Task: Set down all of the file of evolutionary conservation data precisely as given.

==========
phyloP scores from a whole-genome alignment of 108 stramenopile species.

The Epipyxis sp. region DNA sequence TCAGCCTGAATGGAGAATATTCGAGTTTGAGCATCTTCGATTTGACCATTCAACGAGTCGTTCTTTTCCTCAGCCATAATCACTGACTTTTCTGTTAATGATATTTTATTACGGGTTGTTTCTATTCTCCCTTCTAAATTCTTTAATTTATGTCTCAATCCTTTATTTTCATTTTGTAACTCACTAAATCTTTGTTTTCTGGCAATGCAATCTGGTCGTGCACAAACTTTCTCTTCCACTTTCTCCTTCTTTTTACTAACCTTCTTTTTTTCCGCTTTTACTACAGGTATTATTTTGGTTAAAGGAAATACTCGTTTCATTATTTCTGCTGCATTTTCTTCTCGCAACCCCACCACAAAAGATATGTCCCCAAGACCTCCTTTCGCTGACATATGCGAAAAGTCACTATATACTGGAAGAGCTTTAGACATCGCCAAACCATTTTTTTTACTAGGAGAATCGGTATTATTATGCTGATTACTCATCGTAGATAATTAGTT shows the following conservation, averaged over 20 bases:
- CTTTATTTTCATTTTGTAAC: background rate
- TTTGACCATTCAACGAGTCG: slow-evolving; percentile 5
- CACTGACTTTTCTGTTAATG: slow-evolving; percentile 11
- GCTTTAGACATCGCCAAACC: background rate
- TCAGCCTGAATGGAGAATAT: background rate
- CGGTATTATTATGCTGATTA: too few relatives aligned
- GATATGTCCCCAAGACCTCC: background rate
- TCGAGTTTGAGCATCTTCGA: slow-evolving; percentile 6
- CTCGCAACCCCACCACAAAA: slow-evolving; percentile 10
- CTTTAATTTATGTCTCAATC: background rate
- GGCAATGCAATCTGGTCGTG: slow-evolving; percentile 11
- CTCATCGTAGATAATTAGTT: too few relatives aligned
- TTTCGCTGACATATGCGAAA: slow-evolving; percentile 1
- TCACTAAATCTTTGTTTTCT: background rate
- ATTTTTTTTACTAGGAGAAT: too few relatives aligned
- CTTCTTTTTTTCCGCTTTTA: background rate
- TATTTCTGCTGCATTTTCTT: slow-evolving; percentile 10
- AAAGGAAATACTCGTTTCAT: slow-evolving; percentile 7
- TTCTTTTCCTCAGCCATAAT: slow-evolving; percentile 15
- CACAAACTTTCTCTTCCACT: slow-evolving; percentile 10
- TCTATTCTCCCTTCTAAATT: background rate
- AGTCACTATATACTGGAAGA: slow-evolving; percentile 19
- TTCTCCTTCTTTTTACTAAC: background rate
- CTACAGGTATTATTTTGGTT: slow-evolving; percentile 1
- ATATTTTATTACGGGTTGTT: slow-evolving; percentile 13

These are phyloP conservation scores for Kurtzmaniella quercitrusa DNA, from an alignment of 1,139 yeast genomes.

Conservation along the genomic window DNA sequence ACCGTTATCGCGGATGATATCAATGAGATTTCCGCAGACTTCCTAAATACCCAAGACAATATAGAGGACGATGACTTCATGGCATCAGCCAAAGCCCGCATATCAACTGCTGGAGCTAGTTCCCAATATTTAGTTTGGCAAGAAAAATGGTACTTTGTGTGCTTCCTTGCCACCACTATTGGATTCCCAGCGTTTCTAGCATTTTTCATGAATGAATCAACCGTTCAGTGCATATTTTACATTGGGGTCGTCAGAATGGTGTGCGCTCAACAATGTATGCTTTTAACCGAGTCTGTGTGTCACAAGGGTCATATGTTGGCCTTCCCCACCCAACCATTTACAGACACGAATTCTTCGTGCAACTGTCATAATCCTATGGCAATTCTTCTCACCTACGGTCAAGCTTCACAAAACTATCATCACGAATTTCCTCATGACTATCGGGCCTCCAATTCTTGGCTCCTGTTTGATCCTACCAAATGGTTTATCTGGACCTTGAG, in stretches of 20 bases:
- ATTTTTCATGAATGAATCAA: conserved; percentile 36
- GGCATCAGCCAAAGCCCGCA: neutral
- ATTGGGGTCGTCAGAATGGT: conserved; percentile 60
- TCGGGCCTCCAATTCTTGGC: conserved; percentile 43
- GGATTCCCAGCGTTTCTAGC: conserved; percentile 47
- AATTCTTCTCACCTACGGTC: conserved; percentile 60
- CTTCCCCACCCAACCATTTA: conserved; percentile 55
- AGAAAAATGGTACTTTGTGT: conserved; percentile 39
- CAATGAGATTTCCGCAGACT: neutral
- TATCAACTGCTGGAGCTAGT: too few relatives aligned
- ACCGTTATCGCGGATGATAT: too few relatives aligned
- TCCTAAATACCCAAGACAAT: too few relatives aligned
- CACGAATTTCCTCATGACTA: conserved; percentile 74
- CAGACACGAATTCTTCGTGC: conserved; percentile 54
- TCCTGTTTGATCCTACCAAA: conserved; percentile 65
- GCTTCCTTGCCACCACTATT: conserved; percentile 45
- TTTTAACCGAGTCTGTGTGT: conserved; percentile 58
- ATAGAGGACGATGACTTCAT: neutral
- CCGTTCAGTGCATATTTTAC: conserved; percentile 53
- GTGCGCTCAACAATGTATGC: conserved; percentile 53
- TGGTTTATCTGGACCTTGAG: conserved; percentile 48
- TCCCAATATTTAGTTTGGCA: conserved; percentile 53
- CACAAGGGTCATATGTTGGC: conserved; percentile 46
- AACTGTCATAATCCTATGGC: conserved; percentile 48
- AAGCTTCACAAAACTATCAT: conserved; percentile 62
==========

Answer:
phyloP scores from a whole-genome alignment of 108 stramenopile species.

The Epipyxis sp. region DNA sequence TCAGCCTGAATGGAGAATATTCGAGTTTGAGCATCTTCGATTTGACCATTCAACGAGTCGTTCTTTTCCTCAGCCATAATCACTGACTTTTCTGTTAATGATATTTTATTACGGGTTGTTTCTATTCTCCCTTCTAAATTCTTTAATTTATGTCTCAATCCTTTATTTTCATTTTGTAACTCACTAAATCTTTGTTTTCTGGCAATGCAATCTGGTCGTGCACAAACTTTCTCTTCCACTTTCTCCTTCTTTTTACTAACCTTCTTTTTTTCCGCTTTTACTACAGGTATTATTTTGGTTAAAGGAAATACTCGTTTCATTATTTCTGCTGCATTTTCTTCTCGCAACCCCACCACAAAAGATATGTCCCCAAGACCTCCTTTCGCTGACATATGCGAAAAGTCACTATATACTGGAAGAGCTTTAGACATCGCCAAACCATTTTTTTTACTAGGAGAATCGGTATTATTATGCTGATTACTCATCGTAGATAATTAGTT shows the following conservation, averaged over 20 bases:
- CTTTATTTTCATTTTGTAAC: background rate
- TTTGACCATTCAACGAGTCG: slow-evolving; percentile 5
- CACTGACTTTTCTGTTAATG: slow-evolving; percentile 11
- GCTTTAGACATCGCCAAACC: background rate
- TCAGCCTGAATGGAGAATAT: background rate
- CGGTATTATTATGCTGATTA: too few relatives aligned
- GATATGTCCCCAAGACCTCC: background rate
- TCGAGTTTGAGCATCTTCGA: slow-evolving; percentile 6
- CTCGCAACCCCACCACAAAA: slow-evolving; percentile 10
- CTTTAATTTATGTCTCAATC: background rate
- GGCAATGCAATCTGGTCGTG: slow-evolving; percentile 11
- CTCATCGTAGATAATTAGTT: too few relatives aligned
- TTTCGCTGACATATGCGAAA: slow-evolving; percentile 1
- TCACTAAATCTTTGTTTTCT: background rate
- ATTTTTTTTACTAGGAGAAT: too few relatives aligned
- CTTCTTTTTTTCCGCTTTTA: background rate
- TATTTCTGCTGCATTTTCTT: slow-evolving; percentile 10
- AAAGGAAATACTCGTTTCAT: slow-evolving; percentile 7
- TTCTTTTCCTCAGCCATAAT: slow-evolving; percentile 15
- CACAAACTTTCTCTTCCACT: slow-evolving; percentile 10
- TCTATTCTCCCTTCTAAATT: background rate
- AGTCACTATATACTGGAAGA: slow-evolving; percentile 19
- TTCTCCTTCTTTTTACTAAC: background rate
- CTACAGGTATTATTTTGGTT: slow-evolving; percentile 1
- ATATTTTATTACGGGTTGTT: slow-evolving; percentile 13

These are phyloP conservation scores for Kurtzmaniella quercitrusa DNA, from an alignment of 1,139 yeast genomes.

Conservation along the genomic window DNA sequence ACCGTTATCGCGGATGATATCAATGAGATTTCCGCAGACTTCCTAAATACCCAAGACAATATAGAGGACGATGACTTCATGGCATCAGCCAAAGCCCGCATATCAACTGCTGGAGCTAGTTCCCAATATTTAGTTTGGCAAGAAAAATGGTACTTTGTGTGCTTCCTTGCCACCACTATTGGATTCCCAGCGTTTCTAGCATTTTTCATGAATGAATCAACCGTTCAGTGCATATTTTACATTGGGGTCGTCAGAATGGTGTGCGCTCAACAATGTATGCTTTTAACCGAGTCTGTGTGTCACAAGGGTCATATGTTGGCCTTCCCCACCCAACCATTTACAGACACGAATTCTTCGTGCAACTGTCATAATCCTATGGCAATTCTTCTCACCTACGGTCAAGCTTCACAAAACTATCATCACGAATTTCCTCATGACTATCGGGCCTCCAATTCTTGGCTCCTGTTTGATCCTACCAAATGGTTTATCTGGACCTTGAG, in stretches of 20 bases:
- ATTTTTCATGAATGAATCAA: conserved; percentile 36
- GGCATCAGCCAAAGCCCGCA: neutral
- ATTGGGGTCGTCAGAATGGT: conserved; percentile 60
- TCGGGCCTCCAATTCTTGGC: conserved; percentile 43
- GGATTCCCAGCGTTTCTAGC: conserved; percentile 47
- AATTCTTCTCACCTACGGTC: conserved; percentile 60
- CTTCCCCACCCAACCATTTA: conserved; percentile 55
- AGAAAAATGGTACTTTGTGT: conserved; percentile 39
- CAATGAGATTTCCGCAGACT: neutral
- TATCAACTGCTGGAGCTAGT: too few relatives aligned
- ACCGTTATCGCGGATGATAT: too few relatives aligned
- TCCTAAATACCCAAGACAAT: too few relatives aligned
- CACGAATTTCCTCATGACTA: conserved; percentile 74
- CAGACACGAATTCTTCGTGC: conserved; percentile 54
- TCCTGTTTGATCCTACCAAA: conserved; percentile 65
- GCTTCCTTGCCACCACTATT: conserved; percentile 45
- TTTTAACCGAGTCTGTGTGT: conserved; percentile 58
- ATAGAGGACGATGACTTCAT: neutral
- CCGTTCAGTGCATATTTTAC: conserved; percentile 53
- GTGCGCTCAACAATGTATGC: conserved; percentile 53
- TGGTTTATCTGGACCTTGAG: conserved; percentile 48
- TCCCAATATTTAGTTTGGCA: conserved; percentile 53
- CACAAGGGTCATATGTTGGC: conserved; percentile 46
- AACTGTCATAATCCTATGGC: conserved; percentile 48
- AAGCTTCACAAAACTATCAT: conserved; percentile 62